- Combining suicide data over a five-year period provides a more reliable picture of differences across the states and territories due to the relatively small number of suicides in some states and territories in any one year.
- In recent years (2012-2016), the state based age-standardised suicide rates were highest in the Northern Territory (19.0 per 100,000) and Tasmania (14.8 per 100,000), followed by Queensland (14.4 per 100,000), Western Australia (14.4 per 100,000) and South Australia (12.9 per 100,000).
- Age-standarised rates were lowest in New South Wales (10.1 per 100,000), Victoria (9.9 per 100,000) and the Australian Capital Territory (8.9 per 100,000) between 2012 and 2016.
- According to hospitals data, females are more likely to deliberately injure themselves than males. In the 2008-2009 financial year, 62% of those who were hospitalised due to self-harm were female.
- For males and females, the highest rate of deliberate self-harm occurred for those aged from their teens to middle age. In 2008-2009, 73% of those who were hospitalised due to self-harm were aged between 15 and 44 years, with the highest rates observed in females aged 25-44 years (6,809 per 100,000 population). The same age group also had the highest hospitalisation rate in males (4,791 per 100,000 population).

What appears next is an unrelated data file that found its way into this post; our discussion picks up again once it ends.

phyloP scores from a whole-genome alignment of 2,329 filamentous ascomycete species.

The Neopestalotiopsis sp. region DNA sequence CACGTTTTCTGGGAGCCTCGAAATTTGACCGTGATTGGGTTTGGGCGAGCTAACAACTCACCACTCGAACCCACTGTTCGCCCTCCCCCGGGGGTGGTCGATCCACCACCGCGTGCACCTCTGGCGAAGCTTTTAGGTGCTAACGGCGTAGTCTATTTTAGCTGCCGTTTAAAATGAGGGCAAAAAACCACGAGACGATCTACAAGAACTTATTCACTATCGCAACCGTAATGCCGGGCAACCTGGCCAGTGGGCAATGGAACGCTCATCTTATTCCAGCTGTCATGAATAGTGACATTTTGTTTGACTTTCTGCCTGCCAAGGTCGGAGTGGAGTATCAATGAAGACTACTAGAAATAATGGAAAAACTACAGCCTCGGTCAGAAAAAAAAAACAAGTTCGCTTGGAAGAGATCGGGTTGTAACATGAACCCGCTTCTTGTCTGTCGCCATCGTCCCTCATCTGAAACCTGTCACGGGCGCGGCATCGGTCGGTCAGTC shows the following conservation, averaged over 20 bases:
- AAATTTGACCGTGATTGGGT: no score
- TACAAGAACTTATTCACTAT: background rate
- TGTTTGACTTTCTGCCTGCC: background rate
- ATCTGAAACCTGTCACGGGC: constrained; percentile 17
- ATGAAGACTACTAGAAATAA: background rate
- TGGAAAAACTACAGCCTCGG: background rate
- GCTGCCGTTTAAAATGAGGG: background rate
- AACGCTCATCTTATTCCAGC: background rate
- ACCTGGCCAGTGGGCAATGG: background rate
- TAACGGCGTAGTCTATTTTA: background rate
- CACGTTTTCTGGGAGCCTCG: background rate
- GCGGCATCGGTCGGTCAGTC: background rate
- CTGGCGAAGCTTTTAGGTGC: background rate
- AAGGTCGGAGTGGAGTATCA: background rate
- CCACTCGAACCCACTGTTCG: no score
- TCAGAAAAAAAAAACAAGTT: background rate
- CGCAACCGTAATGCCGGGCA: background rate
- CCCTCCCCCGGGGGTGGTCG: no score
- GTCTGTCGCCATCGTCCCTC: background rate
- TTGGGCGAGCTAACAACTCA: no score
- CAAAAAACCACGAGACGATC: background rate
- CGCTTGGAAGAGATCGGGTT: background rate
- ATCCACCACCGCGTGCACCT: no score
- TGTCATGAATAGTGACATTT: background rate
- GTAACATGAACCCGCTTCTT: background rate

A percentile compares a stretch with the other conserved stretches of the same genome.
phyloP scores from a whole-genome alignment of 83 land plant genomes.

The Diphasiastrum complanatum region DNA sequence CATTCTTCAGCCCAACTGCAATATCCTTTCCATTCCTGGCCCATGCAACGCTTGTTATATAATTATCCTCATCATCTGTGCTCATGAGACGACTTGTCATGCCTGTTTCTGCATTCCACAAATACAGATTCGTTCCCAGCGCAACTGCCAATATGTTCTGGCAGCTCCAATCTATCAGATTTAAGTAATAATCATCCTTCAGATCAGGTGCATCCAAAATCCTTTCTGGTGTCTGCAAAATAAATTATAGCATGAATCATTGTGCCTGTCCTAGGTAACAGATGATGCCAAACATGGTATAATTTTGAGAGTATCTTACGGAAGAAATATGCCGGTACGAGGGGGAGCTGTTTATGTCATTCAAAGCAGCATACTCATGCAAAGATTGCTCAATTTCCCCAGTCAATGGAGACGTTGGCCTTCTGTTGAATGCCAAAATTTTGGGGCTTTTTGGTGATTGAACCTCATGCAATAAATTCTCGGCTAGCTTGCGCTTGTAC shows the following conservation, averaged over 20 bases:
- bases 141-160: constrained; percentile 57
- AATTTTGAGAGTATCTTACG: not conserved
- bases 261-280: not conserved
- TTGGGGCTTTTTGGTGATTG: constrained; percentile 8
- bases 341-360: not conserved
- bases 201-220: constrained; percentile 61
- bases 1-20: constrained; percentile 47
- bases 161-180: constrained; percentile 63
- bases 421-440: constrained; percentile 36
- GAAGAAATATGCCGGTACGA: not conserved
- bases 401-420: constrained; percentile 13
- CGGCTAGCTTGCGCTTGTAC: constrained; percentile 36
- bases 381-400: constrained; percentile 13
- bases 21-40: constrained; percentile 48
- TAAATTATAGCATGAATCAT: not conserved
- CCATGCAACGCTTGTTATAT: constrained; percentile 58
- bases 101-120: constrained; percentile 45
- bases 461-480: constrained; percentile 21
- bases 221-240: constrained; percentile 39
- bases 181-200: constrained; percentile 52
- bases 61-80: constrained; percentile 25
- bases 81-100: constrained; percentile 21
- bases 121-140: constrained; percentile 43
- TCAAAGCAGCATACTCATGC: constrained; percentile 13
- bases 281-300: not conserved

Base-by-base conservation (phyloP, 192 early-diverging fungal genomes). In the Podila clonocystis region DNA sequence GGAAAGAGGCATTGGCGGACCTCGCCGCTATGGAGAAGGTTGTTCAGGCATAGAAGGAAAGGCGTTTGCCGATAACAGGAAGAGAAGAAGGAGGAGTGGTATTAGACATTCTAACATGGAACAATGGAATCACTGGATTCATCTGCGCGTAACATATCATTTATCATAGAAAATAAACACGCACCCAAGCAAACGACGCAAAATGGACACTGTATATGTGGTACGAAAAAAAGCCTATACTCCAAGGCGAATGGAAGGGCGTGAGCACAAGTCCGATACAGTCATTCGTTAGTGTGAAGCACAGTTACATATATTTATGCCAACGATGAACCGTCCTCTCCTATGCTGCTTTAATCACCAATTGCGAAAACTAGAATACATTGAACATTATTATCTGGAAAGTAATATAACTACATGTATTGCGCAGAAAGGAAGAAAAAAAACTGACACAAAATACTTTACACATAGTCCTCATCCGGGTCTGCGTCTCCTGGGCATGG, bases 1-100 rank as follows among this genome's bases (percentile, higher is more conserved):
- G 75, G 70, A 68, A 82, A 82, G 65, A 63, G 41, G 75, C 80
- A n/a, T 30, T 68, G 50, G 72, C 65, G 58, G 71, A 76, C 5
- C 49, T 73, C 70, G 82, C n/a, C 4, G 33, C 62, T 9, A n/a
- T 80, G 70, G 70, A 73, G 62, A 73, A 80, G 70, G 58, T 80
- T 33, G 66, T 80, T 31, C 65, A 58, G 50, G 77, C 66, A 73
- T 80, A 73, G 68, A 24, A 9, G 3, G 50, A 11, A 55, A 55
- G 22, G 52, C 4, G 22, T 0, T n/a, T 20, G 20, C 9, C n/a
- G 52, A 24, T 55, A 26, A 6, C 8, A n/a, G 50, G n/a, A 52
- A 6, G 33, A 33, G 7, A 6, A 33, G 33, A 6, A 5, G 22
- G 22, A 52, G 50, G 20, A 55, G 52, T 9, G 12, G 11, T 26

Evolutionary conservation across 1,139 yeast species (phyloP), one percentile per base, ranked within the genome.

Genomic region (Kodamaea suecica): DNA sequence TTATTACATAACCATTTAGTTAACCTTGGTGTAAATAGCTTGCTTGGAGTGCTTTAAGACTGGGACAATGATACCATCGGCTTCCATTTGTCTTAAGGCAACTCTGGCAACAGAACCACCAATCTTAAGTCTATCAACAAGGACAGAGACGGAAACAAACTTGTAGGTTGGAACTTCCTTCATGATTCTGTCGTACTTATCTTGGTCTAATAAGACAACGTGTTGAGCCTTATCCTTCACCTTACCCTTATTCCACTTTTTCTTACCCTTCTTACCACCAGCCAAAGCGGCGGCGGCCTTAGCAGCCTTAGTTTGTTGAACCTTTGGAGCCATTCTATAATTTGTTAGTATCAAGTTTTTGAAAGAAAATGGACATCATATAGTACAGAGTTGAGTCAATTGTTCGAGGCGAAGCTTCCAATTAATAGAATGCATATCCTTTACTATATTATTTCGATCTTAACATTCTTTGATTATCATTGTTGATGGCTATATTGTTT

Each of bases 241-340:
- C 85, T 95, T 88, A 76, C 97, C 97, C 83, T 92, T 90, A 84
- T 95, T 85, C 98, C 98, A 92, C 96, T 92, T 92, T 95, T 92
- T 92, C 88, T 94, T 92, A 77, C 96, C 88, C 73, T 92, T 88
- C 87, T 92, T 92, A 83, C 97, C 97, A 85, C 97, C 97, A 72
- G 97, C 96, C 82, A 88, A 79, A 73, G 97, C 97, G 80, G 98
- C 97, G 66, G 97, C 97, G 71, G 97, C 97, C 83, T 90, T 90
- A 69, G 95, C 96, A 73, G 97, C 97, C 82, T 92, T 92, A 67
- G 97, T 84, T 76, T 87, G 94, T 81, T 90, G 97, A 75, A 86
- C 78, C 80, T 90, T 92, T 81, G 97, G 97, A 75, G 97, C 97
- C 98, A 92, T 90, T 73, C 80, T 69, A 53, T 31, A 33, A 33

- From 2008 to 2009, there were 26,935 cases of hospitalised care due to self-harm; a rate of 117.9 cases per 100,000 population. It is important to recognise, however, not all people who are hospitalised due to self-harm may have intended to die by suicide.
- Rates of hospitalised self-harm were much lower among both older men and women 65+ years (4%) and children under 14 years (1.9%) than other age groups in 2008-2009. However, the average length of stay in hospital due to self-harm was highest among older age groups i.e. 65+ years.
Note about using statistics
- The reliability of suicide statistics is affected by a number of factors including differences in state-specific reporting methods across Australia, and delays in the post-mortem processing of possible suicides by coroners.
- The ABS has instituted a significant quality assurance process to improve the quality of coding of deaths data. This process involves updating preliminary statistics for two subsequent years following the initial release, to include ongoing open coronial cases.
- This is the second year that the preliminary data has been made available approximately six months earlier than previous years. The data shown here represents 2014 (first revision) and both 2015 and 2016 preliminary data. The first revision of 2015 and final revision of 2014 data will be available in early 2018.
- ABS advises that care should be taken when comparing suicide data since 2014 with all revised suicide data from 2006-2013, as the quality improvement review process on this data has been finalised.
- Due to the relatively small numbers of suicides in some states and territories, even one or two deaths can have a significant impact on standardised suicide rates. Thus comparisons across Australia must be done cautiously.
- Data on suicides can be reported in different ways, including: the number of people who died by suicide; the age-standardised suicide rate (e.g. seven per 100,000 people, this allows for the comparison of groups with different age structures and sizes); and as a percentage of deaths from all causes which were due to suicide.
- The comparison of international suicide statistics can be very difficult due to differences in procedures for coronial reporting and classifying deaths, definitions, time periods, and the level of undercounting.